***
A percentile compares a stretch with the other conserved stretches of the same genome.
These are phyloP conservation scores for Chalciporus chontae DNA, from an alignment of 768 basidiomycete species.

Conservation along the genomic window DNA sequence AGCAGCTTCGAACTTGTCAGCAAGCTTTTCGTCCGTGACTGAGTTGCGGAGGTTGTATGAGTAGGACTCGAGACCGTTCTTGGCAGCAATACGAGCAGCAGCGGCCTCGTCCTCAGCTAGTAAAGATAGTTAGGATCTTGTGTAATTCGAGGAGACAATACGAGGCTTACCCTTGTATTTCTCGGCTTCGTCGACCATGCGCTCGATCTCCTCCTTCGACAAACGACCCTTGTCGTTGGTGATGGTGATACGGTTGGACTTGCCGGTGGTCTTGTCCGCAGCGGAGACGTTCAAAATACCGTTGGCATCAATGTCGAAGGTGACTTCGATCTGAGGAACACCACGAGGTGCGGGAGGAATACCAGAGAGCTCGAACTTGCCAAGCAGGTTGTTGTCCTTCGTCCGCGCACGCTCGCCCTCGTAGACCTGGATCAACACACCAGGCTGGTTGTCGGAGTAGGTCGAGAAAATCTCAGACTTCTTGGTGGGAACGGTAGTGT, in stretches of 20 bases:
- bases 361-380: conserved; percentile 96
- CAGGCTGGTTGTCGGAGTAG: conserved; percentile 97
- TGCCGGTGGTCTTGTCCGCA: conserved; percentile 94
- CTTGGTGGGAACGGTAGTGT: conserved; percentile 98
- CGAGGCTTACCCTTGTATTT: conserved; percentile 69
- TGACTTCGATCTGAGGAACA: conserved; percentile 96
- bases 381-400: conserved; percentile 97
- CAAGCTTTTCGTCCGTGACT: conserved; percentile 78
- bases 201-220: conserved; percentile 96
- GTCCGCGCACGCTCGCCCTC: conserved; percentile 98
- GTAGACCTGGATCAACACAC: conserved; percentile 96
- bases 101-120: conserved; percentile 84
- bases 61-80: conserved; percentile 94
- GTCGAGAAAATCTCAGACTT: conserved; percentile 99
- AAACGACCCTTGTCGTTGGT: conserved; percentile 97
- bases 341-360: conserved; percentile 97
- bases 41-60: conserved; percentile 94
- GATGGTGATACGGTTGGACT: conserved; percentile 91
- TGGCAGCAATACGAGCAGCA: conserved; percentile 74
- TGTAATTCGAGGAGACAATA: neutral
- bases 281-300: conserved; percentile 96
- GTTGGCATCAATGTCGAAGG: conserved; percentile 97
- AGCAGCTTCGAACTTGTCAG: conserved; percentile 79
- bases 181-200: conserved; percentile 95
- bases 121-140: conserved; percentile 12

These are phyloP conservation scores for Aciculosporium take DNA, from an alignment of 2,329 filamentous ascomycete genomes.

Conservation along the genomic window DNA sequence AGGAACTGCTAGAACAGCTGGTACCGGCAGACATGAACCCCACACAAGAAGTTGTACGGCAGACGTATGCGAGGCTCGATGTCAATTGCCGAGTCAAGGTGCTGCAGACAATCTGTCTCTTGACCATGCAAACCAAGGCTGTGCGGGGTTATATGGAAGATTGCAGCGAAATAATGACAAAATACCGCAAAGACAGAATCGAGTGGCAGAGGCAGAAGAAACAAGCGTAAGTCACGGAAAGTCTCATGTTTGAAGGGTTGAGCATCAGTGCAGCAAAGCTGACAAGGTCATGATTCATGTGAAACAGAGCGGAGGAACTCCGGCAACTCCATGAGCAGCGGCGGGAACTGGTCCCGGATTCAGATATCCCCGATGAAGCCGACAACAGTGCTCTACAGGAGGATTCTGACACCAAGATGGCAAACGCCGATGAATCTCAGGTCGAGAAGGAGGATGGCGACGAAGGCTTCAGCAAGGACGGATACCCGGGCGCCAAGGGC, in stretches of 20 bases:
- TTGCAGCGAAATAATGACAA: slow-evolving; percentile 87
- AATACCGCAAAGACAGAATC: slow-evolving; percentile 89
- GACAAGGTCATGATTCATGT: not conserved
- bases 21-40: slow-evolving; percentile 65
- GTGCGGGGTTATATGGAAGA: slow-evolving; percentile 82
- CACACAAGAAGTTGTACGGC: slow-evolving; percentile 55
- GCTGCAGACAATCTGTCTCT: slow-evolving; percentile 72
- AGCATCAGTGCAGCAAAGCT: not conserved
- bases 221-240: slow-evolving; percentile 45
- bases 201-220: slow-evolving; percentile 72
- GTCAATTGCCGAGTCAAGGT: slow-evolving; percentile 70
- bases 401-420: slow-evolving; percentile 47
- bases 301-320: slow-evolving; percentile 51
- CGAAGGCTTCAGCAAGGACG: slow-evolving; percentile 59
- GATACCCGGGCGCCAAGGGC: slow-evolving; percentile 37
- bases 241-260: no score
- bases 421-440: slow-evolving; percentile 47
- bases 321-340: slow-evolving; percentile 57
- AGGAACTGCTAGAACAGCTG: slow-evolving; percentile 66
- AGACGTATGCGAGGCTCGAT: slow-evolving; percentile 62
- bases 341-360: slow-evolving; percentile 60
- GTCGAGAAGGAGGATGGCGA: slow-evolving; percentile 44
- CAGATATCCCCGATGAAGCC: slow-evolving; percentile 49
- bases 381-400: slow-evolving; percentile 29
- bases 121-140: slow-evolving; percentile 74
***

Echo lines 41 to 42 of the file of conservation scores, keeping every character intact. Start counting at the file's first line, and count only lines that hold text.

- GTCAATTGCCGAGTCAAGGT: slow-evolving; percentile 70
- bases 401-420: slow-evolving; percentile 47